No matter what your goals are for sprinting workouts, whether you're just trying to get in shape or you're competing, one of the most important things to consider is your sprinting technique. The running community debates which part of the foot should strike first -- heel, toes or ball of the foot. You need to listen to your own body to find what works for you; each type of stride has advantages and disadvantages.
Many track coaches say the toes-first method of sprinting is ideal because it encourages maximum use of your strong calf muscles. Because of this, the toes-first method allows you to use a lot of power and run faster, but there are a few negatives. For sprinters, this type of stride is effective, but it places a lot of strain on your calf muscles and forces you to spend a lot of energy running on your toes since you need to push off harder than you would on the heel or balls of your feet.
Heel-first running might be considered the easiest type of stride, especially for beginners. The heel-first method comes naturally to many people, and your foot naturally rolls through the motion, from heel to toes, conserving energy and lessening the strain on your calf muscles. One of the negatives with heel-first sprinting is that you're slowing yourself slightly every time you strike with the heel first, essentially putting the brakes on with each stride. Striking with your heels first can also cause nasty shin splints and puts a lot of impact on your ankles, knees and hips.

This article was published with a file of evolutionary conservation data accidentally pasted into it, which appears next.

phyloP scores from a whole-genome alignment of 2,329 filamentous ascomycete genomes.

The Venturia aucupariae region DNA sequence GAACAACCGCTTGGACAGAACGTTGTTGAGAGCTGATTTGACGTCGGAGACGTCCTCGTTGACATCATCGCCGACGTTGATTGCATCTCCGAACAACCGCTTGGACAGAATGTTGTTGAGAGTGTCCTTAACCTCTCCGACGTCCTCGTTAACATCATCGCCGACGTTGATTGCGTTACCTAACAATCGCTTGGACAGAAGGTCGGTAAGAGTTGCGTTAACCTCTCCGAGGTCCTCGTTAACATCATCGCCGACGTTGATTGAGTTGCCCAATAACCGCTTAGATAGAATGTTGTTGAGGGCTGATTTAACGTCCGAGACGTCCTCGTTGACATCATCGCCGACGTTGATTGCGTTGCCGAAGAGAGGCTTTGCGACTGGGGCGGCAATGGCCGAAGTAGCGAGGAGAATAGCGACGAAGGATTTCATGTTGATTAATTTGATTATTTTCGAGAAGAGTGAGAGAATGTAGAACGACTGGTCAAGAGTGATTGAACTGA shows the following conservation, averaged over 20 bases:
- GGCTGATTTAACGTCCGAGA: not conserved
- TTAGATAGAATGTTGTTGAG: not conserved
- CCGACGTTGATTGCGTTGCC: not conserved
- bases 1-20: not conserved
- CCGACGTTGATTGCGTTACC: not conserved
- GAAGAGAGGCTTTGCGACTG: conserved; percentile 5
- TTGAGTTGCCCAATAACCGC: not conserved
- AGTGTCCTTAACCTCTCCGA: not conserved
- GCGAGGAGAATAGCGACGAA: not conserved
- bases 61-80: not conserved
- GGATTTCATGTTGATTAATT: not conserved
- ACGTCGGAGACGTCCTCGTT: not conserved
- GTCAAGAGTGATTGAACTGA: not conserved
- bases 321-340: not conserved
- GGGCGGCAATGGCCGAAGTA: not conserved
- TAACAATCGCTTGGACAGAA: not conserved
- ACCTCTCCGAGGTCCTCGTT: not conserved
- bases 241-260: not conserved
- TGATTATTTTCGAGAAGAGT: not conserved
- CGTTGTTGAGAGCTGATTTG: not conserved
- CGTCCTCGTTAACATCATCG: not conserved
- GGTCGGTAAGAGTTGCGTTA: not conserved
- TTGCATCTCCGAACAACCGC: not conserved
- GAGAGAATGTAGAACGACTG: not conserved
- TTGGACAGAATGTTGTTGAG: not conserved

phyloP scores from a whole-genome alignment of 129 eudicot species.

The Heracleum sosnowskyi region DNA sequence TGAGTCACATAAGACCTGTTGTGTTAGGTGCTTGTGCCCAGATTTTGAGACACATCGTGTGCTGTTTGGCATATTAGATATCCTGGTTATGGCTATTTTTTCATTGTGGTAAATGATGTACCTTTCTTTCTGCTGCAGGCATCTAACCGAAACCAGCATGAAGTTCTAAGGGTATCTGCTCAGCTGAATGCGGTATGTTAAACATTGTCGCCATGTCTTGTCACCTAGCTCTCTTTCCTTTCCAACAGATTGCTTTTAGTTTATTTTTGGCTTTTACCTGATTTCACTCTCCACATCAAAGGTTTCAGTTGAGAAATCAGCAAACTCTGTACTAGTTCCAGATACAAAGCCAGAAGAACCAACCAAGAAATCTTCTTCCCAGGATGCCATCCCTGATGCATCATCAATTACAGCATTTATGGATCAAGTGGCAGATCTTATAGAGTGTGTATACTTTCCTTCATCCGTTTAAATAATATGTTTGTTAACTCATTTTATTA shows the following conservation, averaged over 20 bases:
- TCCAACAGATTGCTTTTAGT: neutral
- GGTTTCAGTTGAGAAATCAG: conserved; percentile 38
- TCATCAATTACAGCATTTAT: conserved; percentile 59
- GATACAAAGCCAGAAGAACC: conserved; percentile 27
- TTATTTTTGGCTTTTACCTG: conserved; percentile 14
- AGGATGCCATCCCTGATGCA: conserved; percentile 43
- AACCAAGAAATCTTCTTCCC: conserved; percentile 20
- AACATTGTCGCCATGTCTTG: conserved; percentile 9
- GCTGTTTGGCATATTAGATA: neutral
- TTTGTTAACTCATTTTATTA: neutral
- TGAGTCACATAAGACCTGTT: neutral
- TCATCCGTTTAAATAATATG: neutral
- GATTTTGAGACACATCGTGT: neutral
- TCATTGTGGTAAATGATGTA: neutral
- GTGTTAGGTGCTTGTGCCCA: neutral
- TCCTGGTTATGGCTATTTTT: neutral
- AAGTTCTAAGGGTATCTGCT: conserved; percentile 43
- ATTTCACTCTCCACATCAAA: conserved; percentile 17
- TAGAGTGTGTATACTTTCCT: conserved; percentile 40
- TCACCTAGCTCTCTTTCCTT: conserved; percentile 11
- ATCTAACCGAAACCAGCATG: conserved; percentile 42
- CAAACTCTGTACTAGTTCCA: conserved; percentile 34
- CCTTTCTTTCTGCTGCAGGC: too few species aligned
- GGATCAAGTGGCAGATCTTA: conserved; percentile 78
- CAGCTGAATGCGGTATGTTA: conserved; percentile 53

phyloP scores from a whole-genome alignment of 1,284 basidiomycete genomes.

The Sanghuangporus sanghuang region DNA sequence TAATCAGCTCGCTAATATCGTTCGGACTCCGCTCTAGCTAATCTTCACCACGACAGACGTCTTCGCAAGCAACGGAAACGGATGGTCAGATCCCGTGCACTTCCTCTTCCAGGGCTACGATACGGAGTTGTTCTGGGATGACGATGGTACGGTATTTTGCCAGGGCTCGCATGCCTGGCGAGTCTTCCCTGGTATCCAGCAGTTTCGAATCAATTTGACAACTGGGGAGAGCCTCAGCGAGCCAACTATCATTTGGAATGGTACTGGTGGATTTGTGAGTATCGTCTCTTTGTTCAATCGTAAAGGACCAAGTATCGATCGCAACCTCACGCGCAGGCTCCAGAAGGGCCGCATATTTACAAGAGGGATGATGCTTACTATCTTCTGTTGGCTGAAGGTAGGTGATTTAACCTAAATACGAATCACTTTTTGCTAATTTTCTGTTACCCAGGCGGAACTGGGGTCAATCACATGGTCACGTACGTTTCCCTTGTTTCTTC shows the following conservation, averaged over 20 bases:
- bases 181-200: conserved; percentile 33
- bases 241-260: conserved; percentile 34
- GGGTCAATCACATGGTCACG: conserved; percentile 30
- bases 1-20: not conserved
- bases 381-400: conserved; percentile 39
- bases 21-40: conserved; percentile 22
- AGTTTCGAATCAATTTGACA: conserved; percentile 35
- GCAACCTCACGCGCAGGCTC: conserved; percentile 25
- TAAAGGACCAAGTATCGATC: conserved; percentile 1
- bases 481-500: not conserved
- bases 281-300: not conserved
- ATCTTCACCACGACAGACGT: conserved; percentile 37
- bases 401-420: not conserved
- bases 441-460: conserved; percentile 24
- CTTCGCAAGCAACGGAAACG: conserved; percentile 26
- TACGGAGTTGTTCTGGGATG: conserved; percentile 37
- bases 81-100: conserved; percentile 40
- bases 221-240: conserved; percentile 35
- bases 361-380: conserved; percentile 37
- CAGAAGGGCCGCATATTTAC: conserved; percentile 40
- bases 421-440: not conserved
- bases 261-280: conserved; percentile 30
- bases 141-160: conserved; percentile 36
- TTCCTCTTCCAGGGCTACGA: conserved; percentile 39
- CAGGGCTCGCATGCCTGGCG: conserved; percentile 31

Ball or Neutral Strike
Like most things regarding working out, a happy medium between the two extremes might be your best option to avoid injury, but it's not going to allow you to set any personal bests in sprinting. Landing nearly flat-footed or on the balls of your feet conserves energy and doesn't slow your momentum down as much as the heel-first method does. You also won't be putting as much strain on your calf muscles as toes-first running, since the point of contact with the ground is longer and more controlled, but neutral-strike sprinting may be better suited to longer sprints such as 200 meters or more. For a short, full-tilt sprint, toes-first may be the method of choice.
Deciding which stride is right for you is an important part of your running routine, but it's also important to consider other running techniques. With sprinting, it's important to know how to be running at different points in the race or sprint. Starting in a balanced crouch position, getting a proper push-off and learning the best way to swing your arms in relation to your legs will all make big differences in your sprinting speed and endurance.
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